In Brief

Teen Has 3-Pound Hair Ball Removed from Her Stomach

Hairball next to hair brush.
Eating hair is not a great idea. (Image credit: Shutterstock)


A teen in India who secretly ate her own hair ended up having a giant hair ball removed from her stomach, according to news reports.

The 14-year-old went to the doctor with abdominal pain and vomiting, according to Fox News. Surprisingly, doctors found a 3-lb. (1.3 kilograms) hair ball wedged in her stomach.

The girl was diagnosed with Rapunzel syndrome, an extremely rare condition in which a hair ball in the stomach — known medically as a trichobezoar — extends into the intestine, Live Science previously reported. Only about 60 cases of Rapunzel syndrome have been reported in the medical literature since the condition was first recognized, in 1968, according to a 2018 paper on the condition published in the journal Pediatric Reports

Most cases of Rapunzel syndrome are diagnosed in children and young adults ages 13 to 20, according to a 2009 study in the journal Clinical Medicine & Research.

People with Rapunzel syndrome typically have a mental health condition known as trichophagia, or the compulsive eating of hair. This condition is related to another psychiatric disorder known as trichotillomania, or the urge to pull out one's hair.

Only about 10% to 30% of people with trichotillomania also have trichophagia. And among people with both conditions, only about 1% develop masses of hair in their gastrointestinal tract, according to a recent paper in the journal Pancreas.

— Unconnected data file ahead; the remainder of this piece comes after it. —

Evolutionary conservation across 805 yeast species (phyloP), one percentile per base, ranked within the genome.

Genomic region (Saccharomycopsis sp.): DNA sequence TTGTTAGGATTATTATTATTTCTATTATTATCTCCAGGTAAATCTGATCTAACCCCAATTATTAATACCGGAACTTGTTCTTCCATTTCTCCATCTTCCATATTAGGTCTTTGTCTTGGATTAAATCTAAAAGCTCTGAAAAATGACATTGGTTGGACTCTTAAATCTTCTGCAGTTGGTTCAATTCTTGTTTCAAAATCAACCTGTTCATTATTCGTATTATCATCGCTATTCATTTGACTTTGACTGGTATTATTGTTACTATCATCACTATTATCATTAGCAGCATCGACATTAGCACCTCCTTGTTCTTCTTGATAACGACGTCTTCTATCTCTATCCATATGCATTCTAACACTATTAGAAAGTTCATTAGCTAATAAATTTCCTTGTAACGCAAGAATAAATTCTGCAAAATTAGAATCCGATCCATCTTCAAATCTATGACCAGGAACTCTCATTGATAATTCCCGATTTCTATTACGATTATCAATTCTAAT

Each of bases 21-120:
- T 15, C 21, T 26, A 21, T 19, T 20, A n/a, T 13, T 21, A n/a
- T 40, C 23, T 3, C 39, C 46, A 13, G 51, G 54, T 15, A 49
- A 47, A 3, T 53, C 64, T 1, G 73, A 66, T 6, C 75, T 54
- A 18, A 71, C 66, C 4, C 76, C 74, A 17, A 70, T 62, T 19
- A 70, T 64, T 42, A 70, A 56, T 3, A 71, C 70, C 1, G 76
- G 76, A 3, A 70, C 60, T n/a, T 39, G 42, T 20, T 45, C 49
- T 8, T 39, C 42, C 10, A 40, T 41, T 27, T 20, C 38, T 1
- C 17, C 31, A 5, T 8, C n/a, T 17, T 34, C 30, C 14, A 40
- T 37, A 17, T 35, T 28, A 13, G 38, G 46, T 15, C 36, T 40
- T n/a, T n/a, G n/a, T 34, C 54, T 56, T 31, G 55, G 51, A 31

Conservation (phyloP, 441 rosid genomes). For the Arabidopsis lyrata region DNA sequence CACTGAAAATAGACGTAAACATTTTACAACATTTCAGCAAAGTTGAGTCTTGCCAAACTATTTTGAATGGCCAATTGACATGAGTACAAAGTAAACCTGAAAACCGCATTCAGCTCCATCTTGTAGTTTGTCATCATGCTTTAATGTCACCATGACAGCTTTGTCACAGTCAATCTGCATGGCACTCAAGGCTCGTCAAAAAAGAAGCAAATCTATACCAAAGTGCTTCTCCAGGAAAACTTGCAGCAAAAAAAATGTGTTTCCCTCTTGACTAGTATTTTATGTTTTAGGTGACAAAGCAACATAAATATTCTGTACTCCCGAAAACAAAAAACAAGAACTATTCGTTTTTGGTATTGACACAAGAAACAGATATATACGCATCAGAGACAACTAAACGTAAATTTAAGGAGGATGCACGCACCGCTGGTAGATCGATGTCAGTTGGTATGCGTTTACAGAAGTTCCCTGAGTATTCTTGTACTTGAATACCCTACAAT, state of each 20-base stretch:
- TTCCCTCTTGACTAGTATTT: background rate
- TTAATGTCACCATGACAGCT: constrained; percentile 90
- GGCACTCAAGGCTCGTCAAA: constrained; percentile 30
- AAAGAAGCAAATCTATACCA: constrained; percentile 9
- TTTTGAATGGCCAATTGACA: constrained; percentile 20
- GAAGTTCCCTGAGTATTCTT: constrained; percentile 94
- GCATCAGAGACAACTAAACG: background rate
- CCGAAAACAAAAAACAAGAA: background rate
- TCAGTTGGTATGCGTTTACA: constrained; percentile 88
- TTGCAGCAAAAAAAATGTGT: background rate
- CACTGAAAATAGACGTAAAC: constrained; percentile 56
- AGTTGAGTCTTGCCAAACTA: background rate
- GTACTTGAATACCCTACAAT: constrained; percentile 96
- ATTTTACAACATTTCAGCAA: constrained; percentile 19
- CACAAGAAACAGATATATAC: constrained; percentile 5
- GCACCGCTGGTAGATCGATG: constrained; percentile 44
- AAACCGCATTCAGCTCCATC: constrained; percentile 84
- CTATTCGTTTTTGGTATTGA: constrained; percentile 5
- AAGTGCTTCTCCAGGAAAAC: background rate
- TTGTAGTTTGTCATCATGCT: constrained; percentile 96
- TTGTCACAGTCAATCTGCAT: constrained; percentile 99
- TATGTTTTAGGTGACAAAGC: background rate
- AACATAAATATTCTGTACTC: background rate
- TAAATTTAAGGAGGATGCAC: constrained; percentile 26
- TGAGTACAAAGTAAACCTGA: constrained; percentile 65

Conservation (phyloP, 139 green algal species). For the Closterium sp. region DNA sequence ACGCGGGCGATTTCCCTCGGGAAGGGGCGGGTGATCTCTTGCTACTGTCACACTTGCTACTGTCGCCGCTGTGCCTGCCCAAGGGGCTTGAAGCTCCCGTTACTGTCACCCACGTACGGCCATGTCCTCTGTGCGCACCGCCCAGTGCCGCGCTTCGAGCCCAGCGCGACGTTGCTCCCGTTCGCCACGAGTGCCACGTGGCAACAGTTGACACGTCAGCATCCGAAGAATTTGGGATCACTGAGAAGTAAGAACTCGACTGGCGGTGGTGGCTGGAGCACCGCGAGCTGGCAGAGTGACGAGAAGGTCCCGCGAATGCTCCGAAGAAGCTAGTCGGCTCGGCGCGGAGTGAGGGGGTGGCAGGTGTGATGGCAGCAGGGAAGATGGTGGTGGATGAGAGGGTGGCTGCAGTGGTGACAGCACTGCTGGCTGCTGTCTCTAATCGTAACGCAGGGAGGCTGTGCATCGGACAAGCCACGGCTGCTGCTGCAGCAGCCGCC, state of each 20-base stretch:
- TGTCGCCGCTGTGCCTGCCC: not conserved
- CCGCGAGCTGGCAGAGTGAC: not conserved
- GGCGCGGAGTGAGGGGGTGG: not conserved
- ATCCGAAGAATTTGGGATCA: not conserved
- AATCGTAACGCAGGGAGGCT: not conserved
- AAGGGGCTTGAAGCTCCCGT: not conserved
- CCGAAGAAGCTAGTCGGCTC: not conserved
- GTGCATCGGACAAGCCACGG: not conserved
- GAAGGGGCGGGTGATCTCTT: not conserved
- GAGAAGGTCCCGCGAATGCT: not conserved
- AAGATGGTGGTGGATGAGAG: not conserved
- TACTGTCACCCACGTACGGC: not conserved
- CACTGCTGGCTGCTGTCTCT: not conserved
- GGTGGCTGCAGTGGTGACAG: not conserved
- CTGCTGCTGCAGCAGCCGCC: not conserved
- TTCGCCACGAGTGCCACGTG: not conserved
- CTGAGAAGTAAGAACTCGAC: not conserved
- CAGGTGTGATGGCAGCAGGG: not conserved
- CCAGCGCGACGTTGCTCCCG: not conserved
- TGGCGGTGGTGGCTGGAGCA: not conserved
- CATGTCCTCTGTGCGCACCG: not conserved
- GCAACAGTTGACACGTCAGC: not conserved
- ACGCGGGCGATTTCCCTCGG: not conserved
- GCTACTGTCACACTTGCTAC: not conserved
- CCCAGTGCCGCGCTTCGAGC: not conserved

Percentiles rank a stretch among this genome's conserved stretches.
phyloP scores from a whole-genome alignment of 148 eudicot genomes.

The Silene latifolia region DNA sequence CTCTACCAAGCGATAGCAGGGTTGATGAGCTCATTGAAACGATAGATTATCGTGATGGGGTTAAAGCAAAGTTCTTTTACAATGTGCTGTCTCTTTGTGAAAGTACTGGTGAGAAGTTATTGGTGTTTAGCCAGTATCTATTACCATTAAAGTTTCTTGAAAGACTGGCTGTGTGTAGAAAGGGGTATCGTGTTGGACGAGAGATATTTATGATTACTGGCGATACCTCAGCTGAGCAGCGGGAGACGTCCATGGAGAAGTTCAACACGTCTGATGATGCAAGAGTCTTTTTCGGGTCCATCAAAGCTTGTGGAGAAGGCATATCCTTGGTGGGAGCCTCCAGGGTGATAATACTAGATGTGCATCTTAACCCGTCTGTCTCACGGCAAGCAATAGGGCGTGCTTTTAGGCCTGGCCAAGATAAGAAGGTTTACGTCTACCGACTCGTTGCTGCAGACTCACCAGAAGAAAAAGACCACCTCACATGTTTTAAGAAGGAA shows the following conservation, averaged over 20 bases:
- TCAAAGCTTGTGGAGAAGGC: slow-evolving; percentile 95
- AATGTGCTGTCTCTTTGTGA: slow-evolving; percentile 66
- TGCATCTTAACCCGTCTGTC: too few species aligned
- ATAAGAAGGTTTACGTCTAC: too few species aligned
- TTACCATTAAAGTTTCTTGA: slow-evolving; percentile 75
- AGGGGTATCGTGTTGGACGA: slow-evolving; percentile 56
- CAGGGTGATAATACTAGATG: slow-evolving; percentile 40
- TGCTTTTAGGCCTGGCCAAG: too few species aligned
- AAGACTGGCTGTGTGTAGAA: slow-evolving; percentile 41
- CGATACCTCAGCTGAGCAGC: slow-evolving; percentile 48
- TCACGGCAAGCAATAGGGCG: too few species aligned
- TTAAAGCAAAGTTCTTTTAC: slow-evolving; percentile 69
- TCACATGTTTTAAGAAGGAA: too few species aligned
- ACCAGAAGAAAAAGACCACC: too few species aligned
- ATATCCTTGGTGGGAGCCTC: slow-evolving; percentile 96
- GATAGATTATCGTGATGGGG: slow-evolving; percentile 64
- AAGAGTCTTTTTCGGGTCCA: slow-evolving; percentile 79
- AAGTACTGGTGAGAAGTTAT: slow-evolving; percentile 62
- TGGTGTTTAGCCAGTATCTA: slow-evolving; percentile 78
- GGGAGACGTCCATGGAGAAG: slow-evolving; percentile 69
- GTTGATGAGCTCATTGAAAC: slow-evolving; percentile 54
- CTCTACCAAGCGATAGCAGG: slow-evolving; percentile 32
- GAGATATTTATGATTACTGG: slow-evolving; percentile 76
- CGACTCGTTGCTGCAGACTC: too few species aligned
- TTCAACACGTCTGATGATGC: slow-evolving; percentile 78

Eating hair can cause serious complications, including obstruction of the intestines and even death, according to the Mayo Clinic. In 2017, a 16-year-old girl in England died from Rapunzel syndrome after a hair ball in her stomach led to a fatal infection.

In the current case, the girl was treated with surgery and is now in stable condition, Fox News reported.

 Originally published on Live Science.

Rachael Rettner

Rachael is a Live Science contributor, and was a former channel editor and senior writer for Live Science between 2010 and 2022. She has a master's degree in journalism from New York University's Science, Health and Environmental Reporting Program. She also holds a B.S. in molecular biology and an M.S. in biology from the University of California, San Diego. Her work has appeared in Scienceline, The Washington Post and Scientific American.